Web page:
Will it be the right time? Hopefully, if only to silence critics and conspiracy theorists who see mysterious and hidden reasons behind every delay. In fact, a task like Artemis I presents so many variables and problems to solve that any simple mistake can be an insurmountable obstacle. If you then put weather or other external elements into it, it becomes more complicated and you will understand how easy it is to accumulate delays.
We don’t want to do that, so we’re not going to say it’s the right time, and just report some clues: The SLS rocket is back on the e . launch pad Everything is ready for mid-November, when the first mission around the moon will be attempted since the time of the Apollo program. But there are already negative developments and a confirmed delay, here is the news in the latest update.
The latest developments
Here is a small summary of what happened in the past few weeks. Many will remember that engineers had to return the rocket to the Vehicle Assembly Building (VAB) on September 26, before Hurricane Ian passed near the launch area and after two previous launch attempts were cancelled. The first dates back to August 29 due to a faulty temperature sensor, and the second occurred on September 4, when a liquid hydrogen leak was identified during the fuel refill mechanism.
Loss was finally avoided after repairs and updated tanks procedures were implemented. Once the missile entered the VAB, the teams performed standard maintenance to repair minor damage to the thermal protection system and recharge or replace the batteries throughout the system.
According to NASA, the rocket is now ready to take on the long journey that includes a round-the-moon round and back to Earth with a landing in the vicinity of the Orion capsule.
A new try: here are the times to decide
Now that it’s a file November 16 Getting closer and closer, NASA not only confirmed the day but also set the times. Thus, we discover that NASA wants to take advantage of A 69-minute launch window opens at 06:07 a.m.According to our time zone. So let’s see what times to note those who intend to follow all developments from first contact to start.
- November 12 at 01.00: Pre-departure briefing featuring Mike Sarafin, Artemis Mission Manager, NASA Headquarters, Charlie Blackwell Thompson, Artemis Launch Manager, Earth Exploration Systems Program, Kennedy, Emily Nelson, Flight Director, NASA Johnson and Melody Lovin, Meteorologist, Delta 45 Space Launch American.
- November 12 at 18.00: The second briefing with Jeremy Parsons, Deputy Director of the Earth Exploration Systems Program, NASA Kennedy and Melody Lovin, Meteorologist, United States for the Delta 45 launch.
- November 13 at 8.30 pm: start tank operations (load propellant).
- November 14 at 03:30: Live beta launch begins
- 16 November 07.04 launch: Originally, the 69-minute window was supposed to open at 6am on November 14th, but according to a recent update, Tropical Storm Nicole forced NASA to review its plans. New hours anticipate opening 2-hour launch window starting at 07:04 on November 16. This would lead to a comeback with Splashdown scheduled for Friday 11th December. If needed, NASA has a specific backup launch opportunity for Saturday, November 19, and even if that is ignored, other launch opportunities will be considered until November 27.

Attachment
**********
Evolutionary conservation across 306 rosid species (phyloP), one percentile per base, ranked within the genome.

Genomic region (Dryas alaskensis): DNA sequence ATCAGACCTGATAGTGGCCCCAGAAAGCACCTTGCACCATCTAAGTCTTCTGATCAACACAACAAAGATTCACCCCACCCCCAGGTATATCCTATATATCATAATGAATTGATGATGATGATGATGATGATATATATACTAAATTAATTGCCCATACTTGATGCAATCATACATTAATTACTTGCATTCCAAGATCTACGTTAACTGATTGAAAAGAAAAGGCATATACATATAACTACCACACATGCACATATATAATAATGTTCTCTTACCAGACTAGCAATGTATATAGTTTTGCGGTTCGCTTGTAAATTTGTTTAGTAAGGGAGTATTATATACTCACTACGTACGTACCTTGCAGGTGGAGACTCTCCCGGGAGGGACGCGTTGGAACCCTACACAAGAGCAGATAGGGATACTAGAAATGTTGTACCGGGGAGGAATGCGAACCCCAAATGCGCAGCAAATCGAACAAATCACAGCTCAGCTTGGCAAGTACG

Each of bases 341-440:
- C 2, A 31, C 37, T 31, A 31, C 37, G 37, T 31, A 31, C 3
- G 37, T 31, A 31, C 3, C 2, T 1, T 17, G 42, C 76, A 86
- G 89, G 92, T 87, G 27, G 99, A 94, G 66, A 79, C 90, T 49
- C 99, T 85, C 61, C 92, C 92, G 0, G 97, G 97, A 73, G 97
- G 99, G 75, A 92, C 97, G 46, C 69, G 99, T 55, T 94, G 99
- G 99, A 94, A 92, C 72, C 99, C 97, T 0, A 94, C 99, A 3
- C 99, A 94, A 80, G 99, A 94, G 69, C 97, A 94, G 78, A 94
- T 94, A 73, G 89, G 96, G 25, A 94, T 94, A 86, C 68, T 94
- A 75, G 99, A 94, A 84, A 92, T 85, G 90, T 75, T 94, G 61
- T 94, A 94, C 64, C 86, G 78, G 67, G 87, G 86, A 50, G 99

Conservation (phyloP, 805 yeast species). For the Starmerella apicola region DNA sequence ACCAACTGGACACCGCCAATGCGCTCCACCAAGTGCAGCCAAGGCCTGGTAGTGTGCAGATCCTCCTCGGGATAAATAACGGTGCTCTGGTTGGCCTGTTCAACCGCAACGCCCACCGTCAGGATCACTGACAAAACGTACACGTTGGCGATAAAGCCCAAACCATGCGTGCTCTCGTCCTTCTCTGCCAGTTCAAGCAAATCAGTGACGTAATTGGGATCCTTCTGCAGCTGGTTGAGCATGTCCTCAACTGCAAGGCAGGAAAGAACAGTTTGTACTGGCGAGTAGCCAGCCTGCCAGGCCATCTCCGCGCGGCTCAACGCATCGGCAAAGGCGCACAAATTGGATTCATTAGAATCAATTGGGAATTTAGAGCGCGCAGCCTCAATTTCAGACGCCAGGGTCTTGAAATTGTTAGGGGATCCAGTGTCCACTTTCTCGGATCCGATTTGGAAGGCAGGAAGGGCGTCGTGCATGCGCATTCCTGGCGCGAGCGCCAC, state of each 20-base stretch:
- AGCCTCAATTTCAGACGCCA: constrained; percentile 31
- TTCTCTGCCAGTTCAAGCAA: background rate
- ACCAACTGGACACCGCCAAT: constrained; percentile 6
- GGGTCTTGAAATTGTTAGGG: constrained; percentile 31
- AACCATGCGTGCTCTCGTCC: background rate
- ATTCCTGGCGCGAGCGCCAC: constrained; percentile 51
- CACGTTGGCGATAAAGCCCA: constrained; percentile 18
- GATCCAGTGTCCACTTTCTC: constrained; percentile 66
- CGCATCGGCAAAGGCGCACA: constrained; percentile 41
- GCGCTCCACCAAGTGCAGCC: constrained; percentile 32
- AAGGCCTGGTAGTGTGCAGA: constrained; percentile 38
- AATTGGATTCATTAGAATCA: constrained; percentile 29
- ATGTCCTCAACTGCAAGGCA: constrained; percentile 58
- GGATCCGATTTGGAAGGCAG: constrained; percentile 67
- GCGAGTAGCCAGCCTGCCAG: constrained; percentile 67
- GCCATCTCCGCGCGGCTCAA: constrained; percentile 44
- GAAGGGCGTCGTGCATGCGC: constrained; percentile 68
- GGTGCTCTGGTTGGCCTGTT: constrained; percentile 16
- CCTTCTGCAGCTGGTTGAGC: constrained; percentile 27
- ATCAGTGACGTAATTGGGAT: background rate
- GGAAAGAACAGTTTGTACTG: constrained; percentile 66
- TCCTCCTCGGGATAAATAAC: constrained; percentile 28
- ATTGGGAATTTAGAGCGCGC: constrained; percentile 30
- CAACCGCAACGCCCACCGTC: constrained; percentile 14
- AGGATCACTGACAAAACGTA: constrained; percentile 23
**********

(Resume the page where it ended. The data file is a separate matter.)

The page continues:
As on other occasions, the event can be followed live via NASA Live TV, the official web page and social channels of the US Space Agency. The schedule is not very convenient for us, but you will find all the updates on the HDblog pages. Of course, we can’t rule out more delays and NASA has predicted the launch will take place between November 12 and 27 as a deadline. More details in the coming days.
Update: Storm Nicole delays the mission
The Artemis I mission really does seem charming, at least from a meteorological point of view given the recent developments from NASA. Tropical New Storm nicknamed Nicole represents the thousandth threat to the flight, so it was decided to postpone the operation again from November 14 to a candidate date of November 16.
There is currently no specific timetable but only an approximate, which provides for the opening 2-hour launch window starting at 07:04 on November 16. This would lead to a comeback with It is not expected that this will happen before Friday 11 December. If needed, NASA has a specific backup launch opportunity for Saturday, November 19, and even if that is ignored, other launch opportunities will be considered until November 27.
Based on forecast weather conditions, it was decided that the safest option was to keep the Space Launch System (SLS) rocket and Orion spacecraft safe on the platform, while waiting for the storm to subside.
The SLS missile is designed to withstand winds of up to 136 km/h and current expectations are that the launch pad should be safe. The rocket is also designed to withstand heavy rain and all of its component elements are designed to prevent water intrusion, so once the storm is over, everything should run smoothly.